A chronic, national problem

Virginia is far from the only state frustrated with Airbnb. For years, localities across the country have clashed with the company over its refusal to share data.

“It’s not only an issue in Virginia, it’s an issue across the U.S. that professional vacation rental groups are constantly dealing with,” said Travis Wilburn with the 100 Collection, which represents more than 50 vacation rental destinations across the U.S. “Local zoning administrators are looking for transparency by permit holders to make sure the appropriate taxes are being collected, and instead states are getting just a large check.”

Sending a large check with little transparency appears to be a calculated decision by Airbnb.

“Airbnb likes to pay the taxes. They do not like to turn over data,” Matt Curtis, founder of Smart City Policy Group, told The Daily Progress.

Curtis consults with localities across the country, and he has seen many irritated by Airbnb’s unwillingness to provide certain information.

He said there is an ongoing conflict between the company and local governments. Localities want to know where the company is operating so it can know if the properties are renting legally. But with roughly 23,000 local governments in the U.S. alone, not to mention homeowner associations and other entities, Curtis said Airbnb does not want to get in the practice of supplying data to local authorities, even the most basic information such as addresses and receipts.

“It’s the slipperiest slope of all slippery slopes,” Curtis said. “Their fear is that it would become an untenable exercise. So they’d rather pay what they think they owe and call it a day and hope cities like Charlottesville will walk away if they just get a big check.”

But there is another worry for the company: If Airbnb reveals its hosts’ addresses, it risks local governments discovering some properties are not legally permitted to function as short-term rentals.

“There are localities, not only in Virginia, that do not allow short-term rentals in certain jurisdictions or certain parts of jurisdictions,” Ragon said.

Online travel agencies such as Airbnb likely have properties on their sites that do not comply with local law. That could mean the rental does not have a permit or is exceeding capacity for occupancy limits or is not paying the appropriate tax rate.

“There are all kinds of things out there that would fly in the face of state and local ordinances that Airbnb doesn’t want people on its platform to get in trouble for,” Ragon said.

Wilburn said Hawaii has worked out a possible solution.

“They make it a requirement to show the permit number on the listings to ensure legality and remittance,” he said, meaning a property cannot be available for rent without first registering it with the locality and state. That eliminates the possibility of an unregistered property being listed on sites such as Airbnb.

According to Curtis, the company and its competitors are simply providing an advertising platform for people who want to rent their properties. It is not checking if each rental complies with local regulations.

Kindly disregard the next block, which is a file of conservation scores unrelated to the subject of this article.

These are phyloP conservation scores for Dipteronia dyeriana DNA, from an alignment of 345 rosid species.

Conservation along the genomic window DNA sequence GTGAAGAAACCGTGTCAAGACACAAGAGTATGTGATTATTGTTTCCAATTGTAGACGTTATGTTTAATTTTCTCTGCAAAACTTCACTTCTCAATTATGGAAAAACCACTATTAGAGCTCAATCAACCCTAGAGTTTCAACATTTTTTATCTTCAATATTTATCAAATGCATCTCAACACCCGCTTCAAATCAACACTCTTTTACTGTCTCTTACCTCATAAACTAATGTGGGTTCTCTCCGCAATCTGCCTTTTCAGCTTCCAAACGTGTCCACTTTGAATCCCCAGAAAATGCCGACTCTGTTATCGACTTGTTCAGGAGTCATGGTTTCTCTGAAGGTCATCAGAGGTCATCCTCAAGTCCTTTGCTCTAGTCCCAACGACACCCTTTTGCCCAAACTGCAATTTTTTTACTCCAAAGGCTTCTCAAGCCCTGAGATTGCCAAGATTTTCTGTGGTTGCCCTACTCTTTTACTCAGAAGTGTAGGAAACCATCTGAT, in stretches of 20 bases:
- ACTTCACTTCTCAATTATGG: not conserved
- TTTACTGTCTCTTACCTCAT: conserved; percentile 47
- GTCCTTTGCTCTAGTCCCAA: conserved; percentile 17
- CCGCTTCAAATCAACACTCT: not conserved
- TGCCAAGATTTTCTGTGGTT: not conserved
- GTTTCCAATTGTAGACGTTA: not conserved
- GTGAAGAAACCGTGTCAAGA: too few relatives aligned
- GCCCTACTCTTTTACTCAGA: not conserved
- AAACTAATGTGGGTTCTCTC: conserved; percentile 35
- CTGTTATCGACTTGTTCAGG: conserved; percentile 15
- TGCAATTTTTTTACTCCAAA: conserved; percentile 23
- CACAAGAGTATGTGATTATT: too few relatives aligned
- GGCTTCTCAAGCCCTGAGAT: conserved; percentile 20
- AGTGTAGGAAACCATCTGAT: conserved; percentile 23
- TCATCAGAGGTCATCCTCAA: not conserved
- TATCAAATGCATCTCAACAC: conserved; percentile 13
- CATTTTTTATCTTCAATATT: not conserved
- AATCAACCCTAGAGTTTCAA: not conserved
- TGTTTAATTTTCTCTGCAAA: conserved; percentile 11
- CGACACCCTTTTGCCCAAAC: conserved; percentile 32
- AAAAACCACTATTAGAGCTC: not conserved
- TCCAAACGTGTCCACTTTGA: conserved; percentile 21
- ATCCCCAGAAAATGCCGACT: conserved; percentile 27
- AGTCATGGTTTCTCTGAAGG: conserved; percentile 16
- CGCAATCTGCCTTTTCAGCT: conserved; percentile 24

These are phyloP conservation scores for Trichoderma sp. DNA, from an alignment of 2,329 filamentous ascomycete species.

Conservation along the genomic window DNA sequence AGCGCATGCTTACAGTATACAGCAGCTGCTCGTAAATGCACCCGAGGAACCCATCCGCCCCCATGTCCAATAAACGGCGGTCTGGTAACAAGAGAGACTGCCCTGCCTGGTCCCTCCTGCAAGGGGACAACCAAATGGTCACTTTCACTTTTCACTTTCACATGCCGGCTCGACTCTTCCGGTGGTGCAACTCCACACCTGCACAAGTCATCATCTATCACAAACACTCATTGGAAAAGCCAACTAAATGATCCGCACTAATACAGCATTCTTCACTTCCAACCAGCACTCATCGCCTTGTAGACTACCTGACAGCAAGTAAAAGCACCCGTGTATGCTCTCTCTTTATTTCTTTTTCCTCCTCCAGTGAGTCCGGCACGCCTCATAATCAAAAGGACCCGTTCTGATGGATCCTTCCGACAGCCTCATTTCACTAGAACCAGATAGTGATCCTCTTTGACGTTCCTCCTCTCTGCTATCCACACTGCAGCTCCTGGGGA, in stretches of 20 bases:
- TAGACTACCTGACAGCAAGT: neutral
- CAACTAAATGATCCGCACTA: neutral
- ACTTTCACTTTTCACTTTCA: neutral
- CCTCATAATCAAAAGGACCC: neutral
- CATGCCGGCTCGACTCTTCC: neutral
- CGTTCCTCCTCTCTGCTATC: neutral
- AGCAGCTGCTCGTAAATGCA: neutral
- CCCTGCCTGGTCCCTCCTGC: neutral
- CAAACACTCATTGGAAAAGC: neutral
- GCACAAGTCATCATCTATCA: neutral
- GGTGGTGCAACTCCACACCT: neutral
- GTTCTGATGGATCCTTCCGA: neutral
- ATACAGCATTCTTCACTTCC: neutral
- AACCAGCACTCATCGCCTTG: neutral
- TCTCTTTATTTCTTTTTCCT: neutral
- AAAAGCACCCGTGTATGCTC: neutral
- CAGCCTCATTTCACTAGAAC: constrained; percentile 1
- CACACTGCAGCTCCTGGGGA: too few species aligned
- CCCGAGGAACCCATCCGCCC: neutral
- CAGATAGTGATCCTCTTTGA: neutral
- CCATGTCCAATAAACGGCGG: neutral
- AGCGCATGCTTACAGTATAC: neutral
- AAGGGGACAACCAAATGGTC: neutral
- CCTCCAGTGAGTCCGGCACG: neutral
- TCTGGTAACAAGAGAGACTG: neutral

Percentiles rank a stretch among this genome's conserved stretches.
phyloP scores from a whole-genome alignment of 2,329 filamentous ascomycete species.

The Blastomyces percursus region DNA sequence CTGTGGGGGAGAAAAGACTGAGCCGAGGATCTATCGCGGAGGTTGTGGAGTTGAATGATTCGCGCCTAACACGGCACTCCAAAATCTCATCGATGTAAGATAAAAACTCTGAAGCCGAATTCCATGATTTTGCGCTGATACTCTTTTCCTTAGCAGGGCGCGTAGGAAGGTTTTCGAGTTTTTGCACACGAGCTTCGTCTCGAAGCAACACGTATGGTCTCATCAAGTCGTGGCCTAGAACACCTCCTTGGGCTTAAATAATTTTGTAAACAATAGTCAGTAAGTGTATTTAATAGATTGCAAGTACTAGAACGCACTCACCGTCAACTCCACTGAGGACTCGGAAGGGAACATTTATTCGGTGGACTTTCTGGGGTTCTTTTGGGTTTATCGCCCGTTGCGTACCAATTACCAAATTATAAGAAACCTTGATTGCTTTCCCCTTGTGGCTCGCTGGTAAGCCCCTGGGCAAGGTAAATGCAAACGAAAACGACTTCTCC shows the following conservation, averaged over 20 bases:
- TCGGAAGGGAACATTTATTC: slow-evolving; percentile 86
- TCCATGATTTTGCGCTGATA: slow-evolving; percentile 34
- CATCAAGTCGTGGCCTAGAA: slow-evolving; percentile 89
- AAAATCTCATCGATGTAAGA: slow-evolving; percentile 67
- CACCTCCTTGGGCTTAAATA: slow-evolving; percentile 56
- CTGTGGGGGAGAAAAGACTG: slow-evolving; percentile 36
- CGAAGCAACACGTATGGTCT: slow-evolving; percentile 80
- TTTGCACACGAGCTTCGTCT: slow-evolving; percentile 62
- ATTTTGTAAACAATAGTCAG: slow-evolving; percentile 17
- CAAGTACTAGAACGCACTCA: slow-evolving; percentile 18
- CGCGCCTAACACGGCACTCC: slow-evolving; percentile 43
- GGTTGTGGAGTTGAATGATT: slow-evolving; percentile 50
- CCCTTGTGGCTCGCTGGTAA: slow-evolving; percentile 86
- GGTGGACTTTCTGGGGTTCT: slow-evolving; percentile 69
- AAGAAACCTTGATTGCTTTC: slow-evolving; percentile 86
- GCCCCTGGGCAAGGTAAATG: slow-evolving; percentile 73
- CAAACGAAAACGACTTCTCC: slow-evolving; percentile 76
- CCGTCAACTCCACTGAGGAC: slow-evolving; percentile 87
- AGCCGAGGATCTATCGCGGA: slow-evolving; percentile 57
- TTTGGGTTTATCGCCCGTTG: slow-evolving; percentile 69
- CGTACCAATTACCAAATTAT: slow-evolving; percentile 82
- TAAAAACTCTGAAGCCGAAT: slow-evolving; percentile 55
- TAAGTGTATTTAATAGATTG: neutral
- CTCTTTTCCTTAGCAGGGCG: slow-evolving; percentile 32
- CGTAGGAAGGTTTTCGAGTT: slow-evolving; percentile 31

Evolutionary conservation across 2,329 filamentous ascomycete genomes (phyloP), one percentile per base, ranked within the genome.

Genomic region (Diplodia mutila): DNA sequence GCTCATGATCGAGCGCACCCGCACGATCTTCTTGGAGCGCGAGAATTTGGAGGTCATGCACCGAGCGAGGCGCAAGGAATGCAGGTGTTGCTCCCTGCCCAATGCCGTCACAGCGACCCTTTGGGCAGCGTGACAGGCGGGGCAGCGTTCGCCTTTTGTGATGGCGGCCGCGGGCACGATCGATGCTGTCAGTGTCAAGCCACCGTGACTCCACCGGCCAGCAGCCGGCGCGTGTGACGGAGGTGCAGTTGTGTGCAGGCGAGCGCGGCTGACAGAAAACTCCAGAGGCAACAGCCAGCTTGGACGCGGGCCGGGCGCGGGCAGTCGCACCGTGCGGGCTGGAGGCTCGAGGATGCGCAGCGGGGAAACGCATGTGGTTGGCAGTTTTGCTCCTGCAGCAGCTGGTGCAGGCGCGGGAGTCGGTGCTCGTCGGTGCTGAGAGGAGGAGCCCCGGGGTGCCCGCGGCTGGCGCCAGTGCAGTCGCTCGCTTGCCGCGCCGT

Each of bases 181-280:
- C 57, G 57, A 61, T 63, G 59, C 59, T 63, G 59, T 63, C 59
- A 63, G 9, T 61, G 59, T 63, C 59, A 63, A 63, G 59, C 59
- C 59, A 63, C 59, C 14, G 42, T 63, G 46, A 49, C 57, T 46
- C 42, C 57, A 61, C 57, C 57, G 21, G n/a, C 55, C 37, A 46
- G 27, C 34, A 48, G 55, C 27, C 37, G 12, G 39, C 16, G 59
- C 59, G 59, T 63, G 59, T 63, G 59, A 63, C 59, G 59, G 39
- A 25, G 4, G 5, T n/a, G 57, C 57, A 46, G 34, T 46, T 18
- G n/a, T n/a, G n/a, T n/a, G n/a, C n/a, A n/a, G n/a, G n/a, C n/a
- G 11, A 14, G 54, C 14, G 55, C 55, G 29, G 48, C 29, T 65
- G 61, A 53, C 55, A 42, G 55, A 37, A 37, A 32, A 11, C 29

“They don’t control the property, don’t have anything to do with the property. They’re merely a place for properties to promote themselves. But they certainly have illegal listings that are on their site,” Curtis said. “It’s a chronic problem, and they don’t have an answer to it.”

Violating the Fourth Amendment

In Virginia, Airbnb argues the statute requiring it to provide addresses and gross receipts cannot be enforced; it believes that law violates the Fourth Amendment of the U.S. Constitution.

“The Fourth Amendment requires searches and seizures to be reasonable, and the Supreme Court has held that requiring companies to turn over documents, for example with a subpoena, is a kind of search,” William and Mary Law School professor Jeffrey Bellin told The Daily Progress. “That said, government requests for documents are very common and are typically viewed as reasonable so long as there is a decent fit between the documents requested and a legitimate government purpose, like taxation.”

If taken to court, Bellin said that in order for Airbnb to prevail, it would have to show that the law forces them to turn over “way more documents than necessary.”

Kiel Brennan-Marquez, a professor at the University of Connecticut School of Law, said there may be some legal precedent for Airbnb’s argument. In Los Angeles v. Patel, the U.S. Supreme Court ruled that hotels could not be forced to provide data on its guests to law enforcement. Prior to the ruling, Los Angeles city code required hotels to keep information about customers on file for 90 days and provide it to police if asked. Not providing that information could result in charges being filed.

“The court was worried about it as a policing problem,” Brennan-Marquez said, a significant difference from the Virginia tax law. “I don’t think municipal tax authorities are showing up at Joe Smith’s Airbnb apartment, demanding things in ways that look like the Patel problem.”

“There’s a basic plausibility to what they’re arguing. It wouldn’t get laughed out of court,” he said of Airbnb’s position.